It has been claimed that, when shove comes to push, all poems are ultimately about sex or death. For most of my time writing poetry – I was a late starter, 28 years old before I wrote my first poem – I would have resisted reducing it to such a stark, not to mention apparently self-obsessed, binary choice.
Certainly, since I first attended a poetry reading, in 1997, I have known that there are male poets who write poetry of varying qualities in an effort to get laid. The younger ones typically pretend to be more politically correct versions of Lord Byron – though hardly any of them have the decency to go and die fighting for Greek independence, as Byron did – while the more mature sexually motivated poet tends to moon about the place, pretending to be Robert Graves, in the hope that some young – or, if it’s a slow night, not so young – female of the species might briefly take pity on him and then set about forgetting him as quickly as she can manage.
But those dudes were frauds. Real poets like the one I aspired to be wrote poems about all sorts of big grand things above and beyond their own petty existence. They even sometimes wrote poems ridiculing those auld fellas who pretended to be Robert Graves in the hope it might gain them temporary access to a young lady’s underwear drawer. The male poets in question actually existed; the lady’s underwear drawers were mostly conjured in my malicious imagination – which, I admit, delights in attributing to the apparently high-minded the lowest possible motives.
I was more tired, more breathless, coughing up phlegm from the depths of my lungs, which were permanently in full fight mode against some nonexistent infection
It was easy for me to mock. The same year I published my first collection, 2005, I also became one of what I now know single friends call “the smug marrieds”. And I remain gratefully married – to Susan Millar DuMars, also a poet – if not exactly as smug as I used to be. Indeed, my new poetry collection, Sex and Death at Merlin Park Hospital, includes a love/lust poem for her titled Susan, inspired by a poem the French surrealist André Breton wrote for one of his wives: “Your most intimate bit is a nectarine / with a bite taken out of it.”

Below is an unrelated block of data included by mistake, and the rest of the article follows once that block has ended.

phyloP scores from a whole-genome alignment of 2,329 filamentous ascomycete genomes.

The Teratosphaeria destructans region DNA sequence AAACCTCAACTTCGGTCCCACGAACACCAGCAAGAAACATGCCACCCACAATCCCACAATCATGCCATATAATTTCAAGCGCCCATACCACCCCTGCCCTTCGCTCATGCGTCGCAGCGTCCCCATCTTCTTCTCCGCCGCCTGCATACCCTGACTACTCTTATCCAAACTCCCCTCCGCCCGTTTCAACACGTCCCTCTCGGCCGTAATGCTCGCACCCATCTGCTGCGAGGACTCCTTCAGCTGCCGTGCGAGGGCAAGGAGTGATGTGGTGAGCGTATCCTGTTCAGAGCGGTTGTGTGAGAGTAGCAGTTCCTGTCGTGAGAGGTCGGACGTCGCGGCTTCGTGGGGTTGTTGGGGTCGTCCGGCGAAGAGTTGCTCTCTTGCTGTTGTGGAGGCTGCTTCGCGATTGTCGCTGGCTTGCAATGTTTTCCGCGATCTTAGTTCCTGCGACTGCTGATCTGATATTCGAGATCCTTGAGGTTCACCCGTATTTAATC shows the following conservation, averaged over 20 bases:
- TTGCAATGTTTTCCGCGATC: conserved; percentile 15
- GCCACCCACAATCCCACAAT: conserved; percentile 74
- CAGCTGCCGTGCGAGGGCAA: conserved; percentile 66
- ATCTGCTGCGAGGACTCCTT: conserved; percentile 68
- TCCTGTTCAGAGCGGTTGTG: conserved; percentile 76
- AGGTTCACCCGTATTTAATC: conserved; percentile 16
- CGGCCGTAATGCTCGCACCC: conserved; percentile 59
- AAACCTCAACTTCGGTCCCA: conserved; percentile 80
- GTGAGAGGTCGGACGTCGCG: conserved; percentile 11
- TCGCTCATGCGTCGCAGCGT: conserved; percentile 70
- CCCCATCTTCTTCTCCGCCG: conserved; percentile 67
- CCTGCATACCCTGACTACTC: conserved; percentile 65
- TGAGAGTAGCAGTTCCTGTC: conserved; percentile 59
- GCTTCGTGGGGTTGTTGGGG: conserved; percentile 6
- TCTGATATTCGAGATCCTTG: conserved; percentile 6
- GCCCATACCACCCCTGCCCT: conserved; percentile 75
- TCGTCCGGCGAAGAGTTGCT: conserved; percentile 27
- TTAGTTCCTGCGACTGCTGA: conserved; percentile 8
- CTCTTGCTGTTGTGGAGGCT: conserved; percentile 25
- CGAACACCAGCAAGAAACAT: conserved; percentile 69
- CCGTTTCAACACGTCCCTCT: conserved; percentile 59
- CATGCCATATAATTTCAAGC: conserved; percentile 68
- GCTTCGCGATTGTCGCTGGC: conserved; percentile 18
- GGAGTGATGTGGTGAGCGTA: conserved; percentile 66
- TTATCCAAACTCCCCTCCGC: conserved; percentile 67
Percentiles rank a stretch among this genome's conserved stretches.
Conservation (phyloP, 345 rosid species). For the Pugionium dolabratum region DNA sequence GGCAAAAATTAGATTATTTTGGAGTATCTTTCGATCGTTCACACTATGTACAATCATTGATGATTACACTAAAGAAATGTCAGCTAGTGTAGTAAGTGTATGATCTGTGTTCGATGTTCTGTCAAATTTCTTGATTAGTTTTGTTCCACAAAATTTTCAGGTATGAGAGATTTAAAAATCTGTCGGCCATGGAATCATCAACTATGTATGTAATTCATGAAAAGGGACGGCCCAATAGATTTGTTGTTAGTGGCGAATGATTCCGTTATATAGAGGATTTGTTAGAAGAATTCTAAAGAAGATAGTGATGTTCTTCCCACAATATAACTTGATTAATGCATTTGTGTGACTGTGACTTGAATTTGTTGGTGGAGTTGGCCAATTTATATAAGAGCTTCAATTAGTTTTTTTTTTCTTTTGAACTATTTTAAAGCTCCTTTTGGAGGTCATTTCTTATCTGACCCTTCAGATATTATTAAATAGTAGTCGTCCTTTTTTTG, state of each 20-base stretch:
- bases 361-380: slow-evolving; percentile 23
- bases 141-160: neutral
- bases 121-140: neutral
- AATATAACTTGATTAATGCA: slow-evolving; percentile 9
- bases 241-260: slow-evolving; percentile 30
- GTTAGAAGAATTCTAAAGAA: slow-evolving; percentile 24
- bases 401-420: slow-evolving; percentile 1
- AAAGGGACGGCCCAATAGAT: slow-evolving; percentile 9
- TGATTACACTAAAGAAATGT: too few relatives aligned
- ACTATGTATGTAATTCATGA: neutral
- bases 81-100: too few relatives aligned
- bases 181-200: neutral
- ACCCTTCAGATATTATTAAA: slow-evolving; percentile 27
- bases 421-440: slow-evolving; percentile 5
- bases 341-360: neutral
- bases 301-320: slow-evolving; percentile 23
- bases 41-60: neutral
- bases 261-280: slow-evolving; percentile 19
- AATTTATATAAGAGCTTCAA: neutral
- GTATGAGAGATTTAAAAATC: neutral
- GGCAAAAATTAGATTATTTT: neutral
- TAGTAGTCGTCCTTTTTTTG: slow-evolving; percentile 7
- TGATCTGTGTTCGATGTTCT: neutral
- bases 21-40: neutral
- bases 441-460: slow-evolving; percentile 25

A few months after we were married I was diagnosed with an autoimmune disease called sarcoidosis. It is one of those conditions hardly anyone outside the medical profession – and those who have it themselves, or know someone who has it – has ever heard of. And it is usually not a big deal. It causes an inflammation, usually in the lungs, which in most people burns itself out over about 18 months without any need for treatment.
But in this regard at least I am not most people. The condition persisted and during 2014 became more and more of a hindrance. I was more tired, more breathless, was constantly coughing up clear phlegm from the depths of my lungs, which were permanently in full fight mode against some nonexistent infection. The first stanza of the opening poem in Sex and Death, Sarcoid Years, deals with what was by then my new reality:
Sarcoid hours, the big blue dressing gown
your flag flapping about the town hall of you.
Your dream is a man running for a bus
and catching neither it nor his breath.
One o'clock is a book fallen open on your chest;
two is the cat nagging briefly at the door
then giving up.